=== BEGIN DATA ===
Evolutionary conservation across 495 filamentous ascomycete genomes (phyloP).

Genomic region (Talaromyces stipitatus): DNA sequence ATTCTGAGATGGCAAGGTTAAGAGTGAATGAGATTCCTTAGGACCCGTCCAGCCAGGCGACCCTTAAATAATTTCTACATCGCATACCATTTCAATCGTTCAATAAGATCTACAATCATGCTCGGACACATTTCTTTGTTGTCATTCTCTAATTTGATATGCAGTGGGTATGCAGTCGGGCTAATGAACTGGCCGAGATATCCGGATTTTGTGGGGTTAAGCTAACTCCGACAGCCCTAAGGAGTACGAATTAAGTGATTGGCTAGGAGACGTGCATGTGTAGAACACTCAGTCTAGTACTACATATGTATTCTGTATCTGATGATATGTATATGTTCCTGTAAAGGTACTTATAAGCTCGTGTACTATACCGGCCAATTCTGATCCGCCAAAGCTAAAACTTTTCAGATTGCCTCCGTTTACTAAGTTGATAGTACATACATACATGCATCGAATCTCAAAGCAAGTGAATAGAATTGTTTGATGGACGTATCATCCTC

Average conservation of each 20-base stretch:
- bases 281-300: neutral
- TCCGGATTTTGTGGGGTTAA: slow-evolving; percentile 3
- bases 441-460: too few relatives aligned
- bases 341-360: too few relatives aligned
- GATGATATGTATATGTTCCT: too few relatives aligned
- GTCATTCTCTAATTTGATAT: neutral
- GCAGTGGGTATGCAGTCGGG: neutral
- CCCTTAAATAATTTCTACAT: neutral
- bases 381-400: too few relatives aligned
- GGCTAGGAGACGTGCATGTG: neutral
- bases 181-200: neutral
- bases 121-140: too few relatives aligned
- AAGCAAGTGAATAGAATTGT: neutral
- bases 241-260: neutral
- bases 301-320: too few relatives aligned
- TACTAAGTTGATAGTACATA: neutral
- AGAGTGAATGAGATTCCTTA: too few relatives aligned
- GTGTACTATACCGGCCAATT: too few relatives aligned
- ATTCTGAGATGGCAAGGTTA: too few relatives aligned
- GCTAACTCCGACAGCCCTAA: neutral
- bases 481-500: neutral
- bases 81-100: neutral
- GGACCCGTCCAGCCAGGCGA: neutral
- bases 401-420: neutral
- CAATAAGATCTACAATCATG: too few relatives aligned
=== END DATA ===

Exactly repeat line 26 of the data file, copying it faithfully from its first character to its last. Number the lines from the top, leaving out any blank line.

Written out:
- GGACCCGTCCAGCCAGGCGA: neutral